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Security: Pete's Wicked World by Peter Galvin

Avoid firewall pitfalls

Poor planning can result in nonfunctional firewalls and broken networks. We give you a firewall implementation checklist and tell you how to stay clear of common mistakes

June  1997
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One of the common mistakes made in implementing a firewall is concentrating too much on the firewall functionality. Obviously, you need to consider the network entities and rules, but the integration of the firewall into the existing environment is equally important and equally fraught with pitfalls. If the integration is not carefully planned, it can result in nonfunctional firewalls and broken networks. This month, we provide a list of steps to take when planning a firewall implementation and some examples of what can go wrong in integrating a firewall with your facility.

Also in Pete's Wicked World this month: In the buglist, some more buffer overrun exploits on Solaris. In the toolbox, a new secure telnet tool. The bookstore has some hot links to security Web pages.

And don't forget to check out Pete's recently updated Security FAQ. (2,700 words)

Reminder: There is a lot happening at the Sun User Group conference in Boston on June 2-4.

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Beware the unplanned firewall implementation. In previous columns, we've discussed the hazards of attempting to secure a facility without having a security policy in place. Unfortunately, a good policy, like a bad movie, only takes you halfway there. The implementation of the security policy needs careful attention to detail and careful network integration planning.

For example, consider some of the complex problems that can occur when a firewall is rolled into a facility. At one site, the ISP had provided some network addresses. These addresses were actually part of a Class-A network address that had been subnetted into Class-Cs. Unfortunately, those Class-Cs were active both inside and outside of this site. Using the "KISS" principle (Keep it simple, Stupid), the firewall was going to use only static routes. (The use of static routes also improves security, especially resilience to denial-of-service attacks.) The bottom line was that the firewall needed static routes to Class-C networks inside the company, but the Class-Cs were subnets of a Class-A. Solaris (and most other operating systems, I believe), doesn't allow a netmask to be specified via the route command, so there was no (easy) way to tell the Solaris-based firewall how to route packets to a remote, internal, Class-A subnetted network while still allowing packets to reach the external parts of that Class-A network. Because the firewall in this case allowed address translation, the final solution was to renumber the internal network to an RFC-1597 private subnet range.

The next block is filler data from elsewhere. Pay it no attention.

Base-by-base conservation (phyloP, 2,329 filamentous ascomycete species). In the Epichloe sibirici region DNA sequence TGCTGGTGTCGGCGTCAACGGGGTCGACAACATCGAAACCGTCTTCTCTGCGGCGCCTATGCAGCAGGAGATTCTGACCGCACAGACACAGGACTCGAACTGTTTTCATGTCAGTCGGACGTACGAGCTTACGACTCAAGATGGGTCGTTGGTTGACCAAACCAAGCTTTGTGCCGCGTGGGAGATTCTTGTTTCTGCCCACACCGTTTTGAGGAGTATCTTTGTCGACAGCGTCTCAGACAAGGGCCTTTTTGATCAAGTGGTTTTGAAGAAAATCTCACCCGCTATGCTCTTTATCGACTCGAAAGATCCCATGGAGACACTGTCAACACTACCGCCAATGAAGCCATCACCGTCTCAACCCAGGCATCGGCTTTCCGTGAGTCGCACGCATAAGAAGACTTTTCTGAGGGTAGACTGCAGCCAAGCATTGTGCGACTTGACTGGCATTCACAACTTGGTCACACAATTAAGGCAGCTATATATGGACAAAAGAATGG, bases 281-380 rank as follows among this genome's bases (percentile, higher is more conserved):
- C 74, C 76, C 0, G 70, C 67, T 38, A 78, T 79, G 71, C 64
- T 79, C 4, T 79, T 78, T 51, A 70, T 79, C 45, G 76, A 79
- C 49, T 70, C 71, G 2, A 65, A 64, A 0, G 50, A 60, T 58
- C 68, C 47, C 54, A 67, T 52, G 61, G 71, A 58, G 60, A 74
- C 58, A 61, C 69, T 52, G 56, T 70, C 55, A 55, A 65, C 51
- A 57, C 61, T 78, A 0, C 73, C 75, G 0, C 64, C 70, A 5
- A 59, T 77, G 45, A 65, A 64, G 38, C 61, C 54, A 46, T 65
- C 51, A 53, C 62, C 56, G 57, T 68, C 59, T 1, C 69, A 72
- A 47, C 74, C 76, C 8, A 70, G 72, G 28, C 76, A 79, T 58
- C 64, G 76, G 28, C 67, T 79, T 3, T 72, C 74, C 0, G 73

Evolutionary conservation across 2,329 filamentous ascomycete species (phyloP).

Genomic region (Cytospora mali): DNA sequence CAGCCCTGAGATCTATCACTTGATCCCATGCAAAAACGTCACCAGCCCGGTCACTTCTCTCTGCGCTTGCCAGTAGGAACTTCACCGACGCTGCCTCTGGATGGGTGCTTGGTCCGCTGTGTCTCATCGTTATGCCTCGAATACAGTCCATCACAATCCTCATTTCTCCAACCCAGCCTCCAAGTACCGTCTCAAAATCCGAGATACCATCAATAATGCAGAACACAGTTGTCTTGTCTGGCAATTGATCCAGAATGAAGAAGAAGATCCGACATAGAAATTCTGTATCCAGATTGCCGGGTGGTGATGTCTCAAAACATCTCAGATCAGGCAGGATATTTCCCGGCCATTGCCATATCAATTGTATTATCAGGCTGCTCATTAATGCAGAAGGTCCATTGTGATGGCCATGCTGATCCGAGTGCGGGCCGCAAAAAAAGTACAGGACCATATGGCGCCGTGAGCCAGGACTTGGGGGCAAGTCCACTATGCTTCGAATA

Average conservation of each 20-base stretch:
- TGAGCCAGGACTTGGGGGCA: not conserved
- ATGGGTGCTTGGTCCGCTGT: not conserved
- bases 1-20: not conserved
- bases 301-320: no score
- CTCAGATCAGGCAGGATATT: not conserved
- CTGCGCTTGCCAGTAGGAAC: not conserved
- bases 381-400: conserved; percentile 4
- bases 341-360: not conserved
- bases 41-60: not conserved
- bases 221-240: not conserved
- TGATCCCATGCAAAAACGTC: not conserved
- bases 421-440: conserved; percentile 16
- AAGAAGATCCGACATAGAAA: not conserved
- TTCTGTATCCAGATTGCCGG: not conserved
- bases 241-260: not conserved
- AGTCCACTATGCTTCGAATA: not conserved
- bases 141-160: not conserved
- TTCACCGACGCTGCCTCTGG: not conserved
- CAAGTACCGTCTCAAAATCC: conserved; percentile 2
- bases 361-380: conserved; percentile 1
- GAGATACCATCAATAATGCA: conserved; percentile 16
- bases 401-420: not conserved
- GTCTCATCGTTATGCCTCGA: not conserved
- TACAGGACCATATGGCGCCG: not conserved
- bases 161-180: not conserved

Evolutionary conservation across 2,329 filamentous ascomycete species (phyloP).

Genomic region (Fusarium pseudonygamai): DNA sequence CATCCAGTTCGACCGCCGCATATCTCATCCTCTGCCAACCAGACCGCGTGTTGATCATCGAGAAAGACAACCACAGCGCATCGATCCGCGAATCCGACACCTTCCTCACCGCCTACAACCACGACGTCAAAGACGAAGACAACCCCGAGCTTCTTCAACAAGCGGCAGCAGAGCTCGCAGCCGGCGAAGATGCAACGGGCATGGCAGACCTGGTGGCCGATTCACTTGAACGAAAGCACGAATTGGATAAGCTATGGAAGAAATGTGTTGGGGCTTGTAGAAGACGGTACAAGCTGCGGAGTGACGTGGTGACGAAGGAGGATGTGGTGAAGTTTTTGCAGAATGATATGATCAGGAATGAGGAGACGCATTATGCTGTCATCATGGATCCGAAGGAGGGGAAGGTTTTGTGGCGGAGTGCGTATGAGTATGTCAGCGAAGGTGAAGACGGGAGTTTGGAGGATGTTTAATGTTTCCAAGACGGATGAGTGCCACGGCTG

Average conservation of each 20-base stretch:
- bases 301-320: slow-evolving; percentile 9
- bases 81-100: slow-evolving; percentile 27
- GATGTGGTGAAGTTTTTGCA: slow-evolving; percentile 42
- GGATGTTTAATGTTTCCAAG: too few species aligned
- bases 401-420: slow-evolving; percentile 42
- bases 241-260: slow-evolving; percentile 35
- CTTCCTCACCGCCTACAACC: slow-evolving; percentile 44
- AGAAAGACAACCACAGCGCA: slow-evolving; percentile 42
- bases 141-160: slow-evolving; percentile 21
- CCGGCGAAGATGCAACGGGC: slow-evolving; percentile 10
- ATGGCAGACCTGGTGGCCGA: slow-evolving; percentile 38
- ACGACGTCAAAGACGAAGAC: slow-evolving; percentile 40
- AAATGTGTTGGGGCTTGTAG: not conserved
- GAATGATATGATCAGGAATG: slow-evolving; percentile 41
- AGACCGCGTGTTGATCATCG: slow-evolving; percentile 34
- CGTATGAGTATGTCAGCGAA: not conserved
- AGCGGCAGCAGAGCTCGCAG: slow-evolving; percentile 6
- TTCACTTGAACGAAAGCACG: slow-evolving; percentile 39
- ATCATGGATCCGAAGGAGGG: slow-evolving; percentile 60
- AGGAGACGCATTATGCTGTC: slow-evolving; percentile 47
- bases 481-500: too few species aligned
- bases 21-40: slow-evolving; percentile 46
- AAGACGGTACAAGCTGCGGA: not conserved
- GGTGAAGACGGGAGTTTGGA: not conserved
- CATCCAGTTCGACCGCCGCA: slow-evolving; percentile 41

A lack of a thorough understanding of the firewall's functionality, combined with a lack of planning, can lead to other unfortunate circumstances. For instance, some proxy gateway-based firewalls cannot pass a protocol that is not proxied. No assumptions can be made about what the firewall will do. Consider the utility of the ping and traceroute commands. Now imagine the consternation of system administrators when they realize that the newly-installed firewall does not allow those protocols to pass.


The checklist
Before embarking on a firewall implementation, you would be wise to work your way through this checklist of issues to consider.

This list should help you avoid the common problems seen in firewall implementation.

The Bookstore
Bill Wall has put together some very complete links to Web security and computer resources. Check them out at and

Bug of the Month Club
AUSCERT is reporting two new buffer-overflow-allowing-root-access bugs in Solaris 2.x. The vulnerabilities are in ps and chkey. Information is available from CIAC. The only current fix is to remove the setuid-bit from these two programs. AUSCERT has gone one better and written a generic wrapper than can be used when running setuid-programs to prevent them from having buffer overflow exploits.

While you're visiting CIAC, check out report H-56. It describes another Solaris bug, this one in lp, that allows users to gain lp rights.

If you have Creator-3D graphics on your computers, then try this command: /usr/bin/pkginfo -l SUNWffbcf. If you do not receive an error, then you have the SUNWffbcf package installed, and it has a security hole. Sun has a patch to fix the problem.

The Toolbox
If you are interested in secure telnet sessions, take a look at stelnet. It's similar to ssh and SSLTelnet, but claims to be based on a more recent telnet code base. It uses SSL to create an authenticated, encrypted telnet channel.

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About the author
[Peter Galvin's photo] Peter Galvin is chief technologist for Corporate Technologies, Inc., a systems integrator and VAR. He is also adjunct system planner for the Computer Science Department at Brown University, a member of the board of directors of the Sun User Group, and has been program chair for the past four SUG/SunWorld conferences. As a consultant and trainer, he has given talks and tutorials world-wide on the topics of system administration and security. He has written articles for Byte and Advanced Systems (SunWorld) magazines, and the Superuser newsletter. Peter is coauthor of the best-selling Operating Systems Concepts textbook. Reach Peter at

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